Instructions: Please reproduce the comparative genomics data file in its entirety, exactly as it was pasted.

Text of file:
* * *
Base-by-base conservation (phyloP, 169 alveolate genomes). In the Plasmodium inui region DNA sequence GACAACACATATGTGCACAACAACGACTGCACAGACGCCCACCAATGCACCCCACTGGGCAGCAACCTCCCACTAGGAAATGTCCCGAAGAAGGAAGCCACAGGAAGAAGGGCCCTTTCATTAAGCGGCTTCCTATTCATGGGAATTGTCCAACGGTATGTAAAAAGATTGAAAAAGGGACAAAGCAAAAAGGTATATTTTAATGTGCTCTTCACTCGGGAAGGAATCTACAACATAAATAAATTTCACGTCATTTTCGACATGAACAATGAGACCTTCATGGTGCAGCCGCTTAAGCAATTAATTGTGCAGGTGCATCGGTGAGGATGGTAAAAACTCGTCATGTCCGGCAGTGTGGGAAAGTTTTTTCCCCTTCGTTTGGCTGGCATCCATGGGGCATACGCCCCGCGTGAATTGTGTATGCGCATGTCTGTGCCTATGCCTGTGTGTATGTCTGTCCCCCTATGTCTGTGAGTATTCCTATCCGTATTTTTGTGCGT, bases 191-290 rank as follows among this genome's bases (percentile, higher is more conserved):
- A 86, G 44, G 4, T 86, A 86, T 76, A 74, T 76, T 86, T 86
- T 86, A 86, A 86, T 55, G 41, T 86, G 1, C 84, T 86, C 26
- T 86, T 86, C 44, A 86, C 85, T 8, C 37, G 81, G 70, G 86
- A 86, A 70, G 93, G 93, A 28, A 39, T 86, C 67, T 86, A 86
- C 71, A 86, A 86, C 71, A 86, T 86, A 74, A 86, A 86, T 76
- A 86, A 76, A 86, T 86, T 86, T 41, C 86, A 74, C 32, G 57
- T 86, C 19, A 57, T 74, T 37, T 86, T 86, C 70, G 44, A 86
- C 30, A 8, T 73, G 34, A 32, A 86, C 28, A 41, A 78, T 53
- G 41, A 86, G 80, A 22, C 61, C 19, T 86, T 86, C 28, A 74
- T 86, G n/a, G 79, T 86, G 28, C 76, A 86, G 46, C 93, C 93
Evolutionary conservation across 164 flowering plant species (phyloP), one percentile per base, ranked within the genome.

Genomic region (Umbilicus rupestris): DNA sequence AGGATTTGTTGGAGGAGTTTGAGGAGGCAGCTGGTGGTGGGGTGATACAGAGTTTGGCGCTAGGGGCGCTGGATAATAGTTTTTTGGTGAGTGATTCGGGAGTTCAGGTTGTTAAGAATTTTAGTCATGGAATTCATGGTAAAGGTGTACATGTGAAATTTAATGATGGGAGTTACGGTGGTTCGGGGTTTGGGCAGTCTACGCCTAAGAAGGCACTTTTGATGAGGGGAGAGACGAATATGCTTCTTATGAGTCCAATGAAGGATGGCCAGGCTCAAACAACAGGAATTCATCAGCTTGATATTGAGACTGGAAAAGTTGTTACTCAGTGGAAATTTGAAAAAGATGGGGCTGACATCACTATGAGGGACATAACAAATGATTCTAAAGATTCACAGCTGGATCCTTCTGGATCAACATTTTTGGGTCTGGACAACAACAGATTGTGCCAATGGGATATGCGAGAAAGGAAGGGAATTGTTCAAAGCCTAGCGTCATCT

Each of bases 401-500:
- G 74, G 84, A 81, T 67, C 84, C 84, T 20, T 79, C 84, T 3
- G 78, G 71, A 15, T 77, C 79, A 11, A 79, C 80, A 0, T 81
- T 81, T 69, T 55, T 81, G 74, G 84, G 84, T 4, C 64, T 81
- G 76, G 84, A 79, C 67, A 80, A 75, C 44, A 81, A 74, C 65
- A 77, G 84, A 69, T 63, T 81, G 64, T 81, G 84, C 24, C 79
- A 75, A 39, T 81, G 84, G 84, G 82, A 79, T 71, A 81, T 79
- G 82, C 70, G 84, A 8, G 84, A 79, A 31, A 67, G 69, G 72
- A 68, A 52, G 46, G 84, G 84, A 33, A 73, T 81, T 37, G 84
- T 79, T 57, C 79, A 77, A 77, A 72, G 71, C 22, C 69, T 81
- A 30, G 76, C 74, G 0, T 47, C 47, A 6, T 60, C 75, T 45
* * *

Base-by-base conservation (phyloP, 169 alveolate genomes). In the Plasmodium inui region DNA sequence GACAACACATATGTGCACAACAACGACTGCACAGACGCCCACCAATGCACCCCACTGGGCAGCAACCTCCCACTAGGAAATGTCCCGAAGAAGGAAGCCACAGGAAGAAGGGCCCTTTCATTAAGCGGCTTCCTATTCATGGGAATTGTCCAACGGTATGTAAAAAGATTGAAAAAGGGACAAAGCAAAAAGGTATATTTTAATGTGCTCTTCACTCGGGAAGGAATCTACAACATAAATAAATTTCACGTCATTTTCGACATGAACAATGAGACCTTCATGGTGCAGCCGCTTAAGCAATTAATTGTGCAGGTGCATCGGTGAGGATGGTAAAAACTCGTCATGTCCGGCAGTGTGGGAAAGTTTTTTCCCCTTCGTTTGGCTGGCATCCATGGGGCATACGCCCCGCGTGAATTGTGTATGCGCATGTCTGTGCCTATGCCTGTGTGTATGTCTGTCCCCCTATGTCTGTGAGTATTCCTATCCGTATTTTTGTGCGT, bases 191-290 rank as follows among this genome's bases (percentile, higher is more conserved):
- A 86, G 44, G 4, T 86, A 86, T 76, A 74, T 76, T 86, T 86
- T 86, A 86, A 86, T 55, G 41, T 86, G 1, C 84, T 86, C 26
- T 86, T 86, C 44, A 86, C 85, T 8, C 37, G 81, G 70, G 86
- A 86, A 70, G 93, G 93, A 28, A 39, T 86, C 67, T 86, A 86
- C 71, A 86, A 86, C 71, A 86, T 86, A 74, A 86, A 86, T 76
- A 86, A 76, A 86, T 86, T 86, T 41, C 86, A 74, C 32, G 57
- T 86, C 19, A 57, T 74, T 37, T 86, T 86, C 70, G 44, A 86
- C 30, A 8, T 73, G 34, A 32, A 86, C 28, A 41, A 78, T 53
- G 41, A 86, G 80, A 22, C 61, C 19, T 86, T 86, C 28, A 74
- T 86, G n/a, G 79, T 86, G 28, C 76, A 86, G 46, C 93, C 93
Evolutionary conservation across 164 flowering plant species (phyloP), one percentile per base, ranked within the genome.

Genomic region (Umbilicus rupestris): DNA sequence AGGATTTGTTGGAGGAGTTTGAGGAGGCAGCTGGTGGTGGGGTGATACAGAGTTTGGCGCTAGGGGCGCTGGATAATAGTTTTTTGGTGAGTGATTCGGGAGTTCAGGTTGTTAAGAATTTTAGTCATGGAATTCATGGTAAAGGTGTACATGTGAAATTTAATGATGGGAGTTACGGTGGTTCGGGGTTTGGGCAGTCTACGCCTAAGAAGGCACTTTTGATGAGGGGAGAGACGAATATGCTTCTTATGAGTCCAATGAAGGATGGCCAGGCTCAAACAACAGGAATTCATCAGCTTGATATTGAGACTGGAAAAGTTGTTACTCAGTGGAAATTTGAAAAAGATGGGGCTGACATCACTATGAGGGACATAACAAATGATTCTAAAGATTCACAGCTGGATCCTTCTGGATCAACATTTTTGGGTCTGGACAACAACAGATTGTGCCAATGGGATATGCGAGAAAGGAAGGGAATTGTTCAAAGCCTAGCGTCATCT

Each of bases 401-500:
- G 74, G 84, A 81, T 67, C 84, C 84, T 20, T 79, C 84, T 3
- G 78, G 71, A 15, T 77, C 79, A 11, A 79, C 80, A 0, T 81
- T 81, T 69, T 55, T 81, G 74, G 84, G 84, T 4, C 64, T 81
- G 76, G 84, A 79, C 67, A 80, A 75, C 44, A 81, A 74, C 65
- A 77, G 84, A 69, T 63, T 81, G 64, T 81, G 84, C 24, C 79
- A 75, A 39, T 81, G 84, G 84, G 82, A 79, T 71, A 81, T 79
- G 82, C 70, G 84, A 8, G 84, A 79, A 31, A 67, G 69, G 72
- A 68, A 52, G 46, G 84, G 84, A 33, A 73, T 81, T 37, G 84
- T 79, T 57, C 79, A 77, A 77, A 72, G 71, C 22, C 69, T 81
- A 30, G 76, C 74, G 0, T 47, C 47, A 6, T 60, C 75, T 45